As mentioned, these threads are part of a larger tapestry. A network that allows people to throw off the shackles of the work-a-day world and life itself, a network where people of all ethnicities and backgrounds are able to express themselves. A network that encompasses immigration, political posturing, hippiedom, hardline policing, abandoned warehouses in towns lost to economic hardship, temporary autonomous zones, DIY festivals, radio stations and soundsystems. A network littered with drugs of all kinds. Some epiphanic and some fatal.

The network is near impossible to gauge in its entirety. But Party Lines, Ed Gillett’s new book on the evolution of dance music on the British Isles, allows passage to many parts of this incomprehensible mass, into the exciting blues dances and free festivals as well as the much less exciting politicking of Blairite Labour and the horrific actions of Thatcher’s Conservatives. Through Gillett’s hard work, readers can indeed catch glimpses of the unwieldy behemoth that is UK dance music. It is a book rich with information, anecdotes and analysis. Perhaps most crucially of all, it reifies those whose legacy was somewhat obscured bymore whitewashed tellings of UK dance history.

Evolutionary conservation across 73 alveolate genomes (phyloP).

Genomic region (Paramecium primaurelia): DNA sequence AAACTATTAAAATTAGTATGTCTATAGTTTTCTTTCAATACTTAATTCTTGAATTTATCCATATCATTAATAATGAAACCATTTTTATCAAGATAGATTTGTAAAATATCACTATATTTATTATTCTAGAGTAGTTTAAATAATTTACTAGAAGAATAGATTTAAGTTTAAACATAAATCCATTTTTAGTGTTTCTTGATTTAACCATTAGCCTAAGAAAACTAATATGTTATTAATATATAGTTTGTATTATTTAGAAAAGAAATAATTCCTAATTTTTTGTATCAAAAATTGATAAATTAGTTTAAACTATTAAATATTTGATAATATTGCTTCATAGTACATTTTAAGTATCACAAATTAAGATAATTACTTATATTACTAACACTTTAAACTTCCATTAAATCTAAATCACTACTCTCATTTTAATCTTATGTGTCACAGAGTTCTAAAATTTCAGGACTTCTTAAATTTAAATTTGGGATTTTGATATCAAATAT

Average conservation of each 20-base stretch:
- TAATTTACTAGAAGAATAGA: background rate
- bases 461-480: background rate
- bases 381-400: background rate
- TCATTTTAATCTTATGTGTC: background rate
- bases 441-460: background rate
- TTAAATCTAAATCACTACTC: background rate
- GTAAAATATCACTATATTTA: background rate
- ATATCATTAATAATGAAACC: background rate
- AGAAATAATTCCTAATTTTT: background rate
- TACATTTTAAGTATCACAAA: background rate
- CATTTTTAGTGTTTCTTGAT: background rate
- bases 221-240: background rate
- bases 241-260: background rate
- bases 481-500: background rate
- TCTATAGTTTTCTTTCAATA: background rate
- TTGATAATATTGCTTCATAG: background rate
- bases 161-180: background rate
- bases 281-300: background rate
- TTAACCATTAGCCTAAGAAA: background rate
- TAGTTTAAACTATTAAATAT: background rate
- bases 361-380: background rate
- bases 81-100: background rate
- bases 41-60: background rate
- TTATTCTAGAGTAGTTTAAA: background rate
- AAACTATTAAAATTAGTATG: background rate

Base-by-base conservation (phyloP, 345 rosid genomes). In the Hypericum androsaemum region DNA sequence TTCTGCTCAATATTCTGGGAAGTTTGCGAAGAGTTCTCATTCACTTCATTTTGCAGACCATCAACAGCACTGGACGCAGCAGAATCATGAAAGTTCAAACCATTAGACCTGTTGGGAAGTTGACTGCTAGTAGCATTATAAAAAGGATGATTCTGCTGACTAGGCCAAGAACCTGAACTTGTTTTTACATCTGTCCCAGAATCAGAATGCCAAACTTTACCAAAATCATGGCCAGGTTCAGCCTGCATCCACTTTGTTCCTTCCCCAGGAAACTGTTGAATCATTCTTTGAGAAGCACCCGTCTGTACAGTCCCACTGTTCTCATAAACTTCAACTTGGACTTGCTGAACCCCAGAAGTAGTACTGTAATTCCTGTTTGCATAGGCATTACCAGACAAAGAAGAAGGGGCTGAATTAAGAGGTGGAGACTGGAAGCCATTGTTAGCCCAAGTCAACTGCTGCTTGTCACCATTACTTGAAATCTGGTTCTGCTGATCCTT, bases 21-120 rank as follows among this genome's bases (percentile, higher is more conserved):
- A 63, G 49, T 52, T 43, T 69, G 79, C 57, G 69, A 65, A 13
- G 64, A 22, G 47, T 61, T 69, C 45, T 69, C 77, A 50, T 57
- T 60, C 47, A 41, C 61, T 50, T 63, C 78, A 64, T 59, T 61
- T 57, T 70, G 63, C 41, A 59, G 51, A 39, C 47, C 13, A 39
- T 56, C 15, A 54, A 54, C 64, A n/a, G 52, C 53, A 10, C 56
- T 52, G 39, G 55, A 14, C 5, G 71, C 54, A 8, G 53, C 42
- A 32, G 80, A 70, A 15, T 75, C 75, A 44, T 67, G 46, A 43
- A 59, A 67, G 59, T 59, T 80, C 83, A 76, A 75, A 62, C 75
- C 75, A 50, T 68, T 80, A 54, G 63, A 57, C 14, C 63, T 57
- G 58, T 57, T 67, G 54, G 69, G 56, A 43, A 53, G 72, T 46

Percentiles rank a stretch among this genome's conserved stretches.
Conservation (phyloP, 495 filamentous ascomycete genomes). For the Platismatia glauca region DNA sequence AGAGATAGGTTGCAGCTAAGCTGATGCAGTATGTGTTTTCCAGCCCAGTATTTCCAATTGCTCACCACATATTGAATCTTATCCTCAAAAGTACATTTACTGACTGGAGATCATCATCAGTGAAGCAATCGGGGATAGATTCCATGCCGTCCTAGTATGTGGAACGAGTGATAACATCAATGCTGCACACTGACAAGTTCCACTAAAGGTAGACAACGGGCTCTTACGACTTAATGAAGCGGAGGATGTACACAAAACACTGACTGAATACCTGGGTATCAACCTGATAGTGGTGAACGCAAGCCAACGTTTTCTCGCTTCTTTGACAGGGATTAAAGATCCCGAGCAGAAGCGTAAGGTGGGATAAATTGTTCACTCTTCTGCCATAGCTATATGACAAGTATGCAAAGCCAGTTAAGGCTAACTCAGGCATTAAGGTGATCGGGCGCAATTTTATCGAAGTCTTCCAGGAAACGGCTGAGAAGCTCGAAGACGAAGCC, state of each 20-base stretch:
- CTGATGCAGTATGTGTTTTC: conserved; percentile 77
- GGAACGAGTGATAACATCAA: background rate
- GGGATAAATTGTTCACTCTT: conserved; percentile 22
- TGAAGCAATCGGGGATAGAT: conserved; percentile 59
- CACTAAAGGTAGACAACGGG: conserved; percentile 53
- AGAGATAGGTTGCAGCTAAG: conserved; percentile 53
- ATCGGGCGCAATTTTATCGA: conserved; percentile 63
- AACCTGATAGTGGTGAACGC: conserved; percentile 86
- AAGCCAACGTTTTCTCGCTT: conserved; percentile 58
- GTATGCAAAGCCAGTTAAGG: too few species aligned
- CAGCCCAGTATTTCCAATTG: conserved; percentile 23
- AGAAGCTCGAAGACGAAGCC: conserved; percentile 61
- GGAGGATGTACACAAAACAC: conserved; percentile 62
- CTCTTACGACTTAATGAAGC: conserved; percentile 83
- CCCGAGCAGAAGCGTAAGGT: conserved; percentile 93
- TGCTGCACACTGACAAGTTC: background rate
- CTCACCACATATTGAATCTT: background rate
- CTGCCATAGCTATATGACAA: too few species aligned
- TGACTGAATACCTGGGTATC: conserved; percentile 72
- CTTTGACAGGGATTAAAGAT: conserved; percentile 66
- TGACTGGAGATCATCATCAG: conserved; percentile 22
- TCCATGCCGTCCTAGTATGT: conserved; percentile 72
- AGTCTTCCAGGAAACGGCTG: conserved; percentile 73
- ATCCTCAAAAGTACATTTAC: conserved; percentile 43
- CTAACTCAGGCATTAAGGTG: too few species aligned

Party Lines makes it very clear that dance music is something that had to be fought for. We can see a targeted response from police in its initial emergence through soundsystem culture imported from Jamaica. Rampant overpolicing of clubs and black communities enabled the enforcement of prejudicious rules that had only recently been overturned, but were still favoured by authority. Though with less racialised malice, this was also the case when the hippie movement took this sense of DIY good times to rolling fields and prehistoric monoliths, as well as when it fed through into the halcyonic rave scene.